Teenager Amy ‘Dolly’ Everett farewelled in emotional service in Katherine

Published: 12 January 2018


Hundreds of mourners have gathered to farewell Amy “Dolly” Everett, a teenager from a well-known Northern Territory cattle family who tragically took her own life last week after being bullied online.

Friends and family met at Katherine East’s Casuarina Street Primary School this afternoon to pay their respects to the 14-year-old, wearing her favourite colour of blue and releasing white balloons and butterflies into the sky.

Dolly, who was once the face of the Australian Akubra hat company, “did what she thought she had to do to escape the evil in this world,” her father wrote in a heartrending social media post.

The death has shocked the community, and sparked a passionate campaign to put an end to bullying, with even the Prime Minister weighing in.

“Dolly, you are loved and will never be forgotten,” Malcolm Turnbull wrote on Facebook.

“As a parent and as a grandparent, my heart breaks for Dolly and her family. From pain and loss we must renew our commitment to say no to bullying.”

Her family has remembered Dolly as a “precious angel,” taking to social media to thank the community for their love and support.

The teenager attended boarding school in Queensland, and the college said it was “deeply saddened” by her loss, and will hold a special commemorative service for students and community members in honour of Dolly’s life.

“Our thoughts and prayers remain with Dolly’s family and all those impacted by this heart-breaking event,” Scots PGC College wrote in a social media post.

Earlier this week, Dolly’s father shared his family’s devastation over her death, and called for an end to bullying and harassment with the launch of an anti-bullying campaign in Dolly’s name.

“If we can help other precious lives from being lost and the suffering of so many, then Doll’s life will not be wasted,” he wrote.

“I know for some, suicide is considered cowardly but I guarantee those people wouldn’t have half the strength that my precious little angel had, Doll had the strength to do what she thought she had to do to escape the evil in this world.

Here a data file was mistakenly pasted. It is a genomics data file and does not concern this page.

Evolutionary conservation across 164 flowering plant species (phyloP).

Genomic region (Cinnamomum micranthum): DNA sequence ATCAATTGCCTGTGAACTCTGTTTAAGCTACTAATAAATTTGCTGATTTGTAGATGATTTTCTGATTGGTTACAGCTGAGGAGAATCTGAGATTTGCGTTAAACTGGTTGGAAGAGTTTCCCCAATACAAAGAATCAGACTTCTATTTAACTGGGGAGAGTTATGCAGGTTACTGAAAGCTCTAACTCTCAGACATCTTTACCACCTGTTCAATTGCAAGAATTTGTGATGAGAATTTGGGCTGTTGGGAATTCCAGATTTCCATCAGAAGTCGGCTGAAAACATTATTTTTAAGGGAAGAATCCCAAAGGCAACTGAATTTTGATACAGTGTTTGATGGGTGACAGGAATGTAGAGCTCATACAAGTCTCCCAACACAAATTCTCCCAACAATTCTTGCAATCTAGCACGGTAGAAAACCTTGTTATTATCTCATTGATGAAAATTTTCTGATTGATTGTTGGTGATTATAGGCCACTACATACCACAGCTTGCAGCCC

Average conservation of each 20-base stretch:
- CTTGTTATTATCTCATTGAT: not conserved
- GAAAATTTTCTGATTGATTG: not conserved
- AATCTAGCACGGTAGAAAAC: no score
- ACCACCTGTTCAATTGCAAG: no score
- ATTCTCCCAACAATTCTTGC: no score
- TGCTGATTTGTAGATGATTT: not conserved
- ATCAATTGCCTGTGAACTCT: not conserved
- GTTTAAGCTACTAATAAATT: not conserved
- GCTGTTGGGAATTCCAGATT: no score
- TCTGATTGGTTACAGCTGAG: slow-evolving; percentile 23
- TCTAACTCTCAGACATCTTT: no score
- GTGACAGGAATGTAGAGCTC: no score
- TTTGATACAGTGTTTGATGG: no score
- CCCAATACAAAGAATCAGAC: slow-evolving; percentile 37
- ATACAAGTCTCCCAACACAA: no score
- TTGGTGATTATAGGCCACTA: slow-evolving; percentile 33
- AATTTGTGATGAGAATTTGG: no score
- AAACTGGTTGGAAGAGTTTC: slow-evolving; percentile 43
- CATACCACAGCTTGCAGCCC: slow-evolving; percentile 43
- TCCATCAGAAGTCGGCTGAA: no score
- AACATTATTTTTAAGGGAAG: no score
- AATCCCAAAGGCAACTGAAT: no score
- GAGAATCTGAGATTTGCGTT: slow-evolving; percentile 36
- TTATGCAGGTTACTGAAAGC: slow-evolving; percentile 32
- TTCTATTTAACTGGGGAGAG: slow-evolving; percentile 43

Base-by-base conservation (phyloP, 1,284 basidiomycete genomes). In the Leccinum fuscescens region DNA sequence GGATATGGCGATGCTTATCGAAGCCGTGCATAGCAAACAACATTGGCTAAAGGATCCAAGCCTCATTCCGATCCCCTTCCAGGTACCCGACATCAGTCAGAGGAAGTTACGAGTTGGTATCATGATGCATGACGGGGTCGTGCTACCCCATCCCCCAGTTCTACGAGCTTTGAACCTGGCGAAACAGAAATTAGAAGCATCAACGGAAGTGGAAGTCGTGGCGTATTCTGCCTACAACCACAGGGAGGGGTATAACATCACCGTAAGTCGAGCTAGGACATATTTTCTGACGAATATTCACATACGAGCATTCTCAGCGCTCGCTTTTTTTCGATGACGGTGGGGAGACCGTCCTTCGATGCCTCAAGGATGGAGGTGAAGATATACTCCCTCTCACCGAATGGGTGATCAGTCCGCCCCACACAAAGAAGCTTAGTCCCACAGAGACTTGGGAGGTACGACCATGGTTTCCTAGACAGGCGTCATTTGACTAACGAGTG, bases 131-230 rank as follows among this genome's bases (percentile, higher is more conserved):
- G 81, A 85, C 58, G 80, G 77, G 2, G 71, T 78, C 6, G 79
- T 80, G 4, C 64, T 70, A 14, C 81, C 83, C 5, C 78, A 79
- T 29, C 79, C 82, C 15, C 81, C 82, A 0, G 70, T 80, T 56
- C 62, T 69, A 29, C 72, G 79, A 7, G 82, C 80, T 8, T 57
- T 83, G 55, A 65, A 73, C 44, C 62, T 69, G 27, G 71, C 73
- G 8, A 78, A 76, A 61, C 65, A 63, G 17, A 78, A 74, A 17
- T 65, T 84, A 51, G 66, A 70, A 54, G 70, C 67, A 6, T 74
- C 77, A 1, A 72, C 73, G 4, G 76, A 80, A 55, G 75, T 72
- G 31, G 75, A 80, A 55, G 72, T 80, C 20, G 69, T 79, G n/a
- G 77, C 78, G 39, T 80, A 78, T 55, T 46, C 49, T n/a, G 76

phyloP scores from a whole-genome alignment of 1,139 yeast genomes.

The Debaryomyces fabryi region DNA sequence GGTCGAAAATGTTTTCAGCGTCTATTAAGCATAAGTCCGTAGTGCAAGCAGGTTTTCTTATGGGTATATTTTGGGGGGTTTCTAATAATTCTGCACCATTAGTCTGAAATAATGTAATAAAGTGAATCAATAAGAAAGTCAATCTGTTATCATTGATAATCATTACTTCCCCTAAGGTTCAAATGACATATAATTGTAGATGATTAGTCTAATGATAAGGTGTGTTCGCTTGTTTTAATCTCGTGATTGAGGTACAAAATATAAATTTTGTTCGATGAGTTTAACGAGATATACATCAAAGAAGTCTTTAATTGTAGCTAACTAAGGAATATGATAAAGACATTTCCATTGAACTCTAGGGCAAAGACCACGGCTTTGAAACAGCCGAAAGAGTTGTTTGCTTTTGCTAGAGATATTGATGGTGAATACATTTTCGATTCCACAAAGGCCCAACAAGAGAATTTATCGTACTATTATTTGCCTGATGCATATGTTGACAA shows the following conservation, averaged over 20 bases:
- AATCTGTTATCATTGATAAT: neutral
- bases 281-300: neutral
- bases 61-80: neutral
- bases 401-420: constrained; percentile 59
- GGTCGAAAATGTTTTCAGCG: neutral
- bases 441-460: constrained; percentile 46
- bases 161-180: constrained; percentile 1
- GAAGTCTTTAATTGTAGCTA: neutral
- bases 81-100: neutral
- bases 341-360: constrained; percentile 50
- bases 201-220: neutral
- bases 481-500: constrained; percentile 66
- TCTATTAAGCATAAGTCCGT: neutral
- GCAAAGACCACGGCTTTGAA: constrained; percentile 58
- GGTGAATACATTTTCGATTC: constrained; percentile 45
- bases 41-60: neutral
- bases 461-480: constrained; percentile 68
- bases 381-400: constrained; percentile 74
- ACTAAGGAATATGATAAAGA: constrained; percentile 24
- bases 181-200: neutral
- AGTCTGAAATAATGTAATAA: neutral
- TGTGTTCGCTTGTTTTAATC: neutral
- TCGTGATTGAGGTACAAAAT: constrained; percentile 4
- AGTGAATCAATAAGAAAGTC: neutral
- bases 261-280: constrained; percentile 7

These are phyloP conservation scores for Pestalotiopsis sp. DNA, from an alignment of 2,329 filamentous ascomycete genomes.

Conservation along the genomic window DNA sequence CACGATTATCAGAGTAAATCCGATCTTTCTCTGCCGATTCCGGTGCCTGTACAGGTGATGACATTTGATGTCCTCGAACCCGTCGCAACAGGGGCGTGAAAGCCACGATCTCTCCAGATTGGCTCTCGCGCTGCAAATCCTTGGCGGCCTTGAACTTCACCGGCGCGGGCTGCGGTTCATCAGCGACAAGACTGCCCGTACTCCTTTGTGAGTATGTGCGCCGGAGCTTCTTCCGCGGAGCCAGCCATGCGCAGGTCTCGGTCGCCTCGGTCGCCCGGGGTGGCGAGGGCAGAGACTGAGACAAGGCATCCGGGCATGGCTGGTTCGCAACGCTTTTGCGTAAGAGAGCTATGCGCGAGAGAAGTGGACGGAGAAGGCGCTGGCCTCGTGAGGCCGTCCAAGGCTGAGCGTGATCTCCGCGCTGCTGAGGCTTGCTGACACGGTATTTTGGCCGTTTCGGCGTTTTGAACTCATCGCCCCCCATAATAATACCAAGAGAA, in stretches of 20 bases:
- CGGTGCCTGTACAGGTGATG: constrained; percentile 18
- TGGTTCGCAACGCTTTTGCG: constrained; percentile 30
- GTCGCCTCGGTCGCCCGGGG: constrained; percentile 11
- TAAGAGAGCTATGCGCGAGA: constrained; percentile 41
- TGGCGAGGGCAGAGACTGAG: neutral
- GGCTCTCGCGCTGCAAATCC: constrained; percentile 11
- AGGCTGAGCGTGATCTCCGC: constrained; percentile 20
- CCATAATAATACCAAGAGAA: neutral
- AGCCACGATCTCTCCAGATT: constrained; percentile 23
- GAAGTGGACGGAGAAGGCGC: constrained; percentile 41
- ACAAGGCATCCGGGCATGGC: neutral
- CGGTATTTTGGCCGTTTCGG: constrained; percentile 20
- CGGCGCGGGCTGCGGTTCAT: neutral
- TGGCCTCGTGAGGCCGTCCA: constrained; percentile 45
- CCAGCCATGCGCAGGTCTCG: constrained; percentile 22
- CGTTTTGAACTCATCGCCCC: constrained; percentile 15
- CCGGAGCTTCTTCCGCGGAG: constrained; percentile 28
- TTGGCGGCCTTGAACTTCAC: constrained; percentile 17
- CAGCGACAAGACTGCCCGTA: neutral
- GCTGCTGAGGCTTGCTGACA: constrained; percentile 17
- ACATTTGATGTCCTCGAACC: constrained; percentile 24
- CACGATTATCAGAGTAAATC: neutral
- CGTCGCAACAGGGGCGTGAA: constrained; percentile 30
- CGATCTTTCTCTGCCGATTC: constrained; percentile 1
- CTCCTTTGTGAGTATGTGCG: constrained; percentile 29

“Unfortunately Dolly will never know the great pain and emptiness left behind.”

No details were given as to how his daughter was bullied or who was responsible, but Mr Everett did challenge her tormentors to come to her funeral.

“If by some chance the people who thought this was a joke and made themselves feel superior by the constant bullying and harassment see this post, please come to our service and witness the complete devastation you have created,” he wrote.

Mr Everett then urged the community to come together to stand up to bullying.

“For the strong ones, let’s stop the bullies no matter where, but especially in our kids, as the old saying goes,” he wrote.

“You will never know what you have until it’s gone.”

He ended the post with several hashtags, including #STOPBULLYINGNOW, #ANGELGIRL, #DOLLY, and #SPEAKNOWEVENIFYOURVOICESHAKES – a reference to a drawing Dolly made before her death, showing a girl doing a back bend with those words written above her in all capital letters.


Instead of sending flowers to today’s service, people were asked to donate to the anti-bullying charity the family has launched, called Dolly’s Dream.

Dolly became well-known around the country after she became the face of Akubra hats in 2010.

The company expressed its dismay at her passing in a statement posted to Facebook earlier this week.

“This is not an easy post to write,” the Akubra wrote.

“We were shocked and distressed to hear of the passing of “Dolly” – the young girl many of you will recognise from our past Christmas adverts. This beautiful photo was taken 8 years ago.

“Dolly chose to end her life last week due to bullying.  She was not even 15 years old.

“To think that anyone could feel so overwhelmed and that this was their only option is unfathomable.

“Bullying of any type is unacceptable. It is up to us to stand up when we see any kind of bullying behaviour. Dolly could be anyone’s daughter, sister, friend. We need to make sure anyone in crisis knows there is always someone to talk to.

“Be a friend, check up on your mates.”

The company expressed its condolences to Dolly’s family, saying their “hearts go out” to all of her loved ones.


Friends and family also took to social media with an outpouring of messages of love and support.

“Many thoughts to you and your family. I commend you using such a tragedy as a podium for the devastation that bullying, particularly online, can cause. I hope from such a loss that there will be many who recognise the impact their words can have and take a fresh approach in their interaction with others. Much love,” Josh McEntee wrote.

“My thoughts are with you and your family. May your beautiful little girl be at peace now. Sending love and strength,” Jaz Smith wrote. 

“Sending all the love in the world to you and your family,” Bailey Sidel wrote to Dolly’s sister Meg Everett. “Rest in paradise doll.”

“My kids have both been on the receiving end of bullying, it’s a very low form of human that gets their kicks from hurting others. My heart breaks for you all. Xxoo She is a beautiful girl gone far too soon,” JjLamb said.

The profile picture Dolly’s father and sister have used to promote the campaign, a picture of Dolly with the words, “Dolly took her own life to escape bullying #STOPBULLYINGNOW,” has been shared more than 2000 times.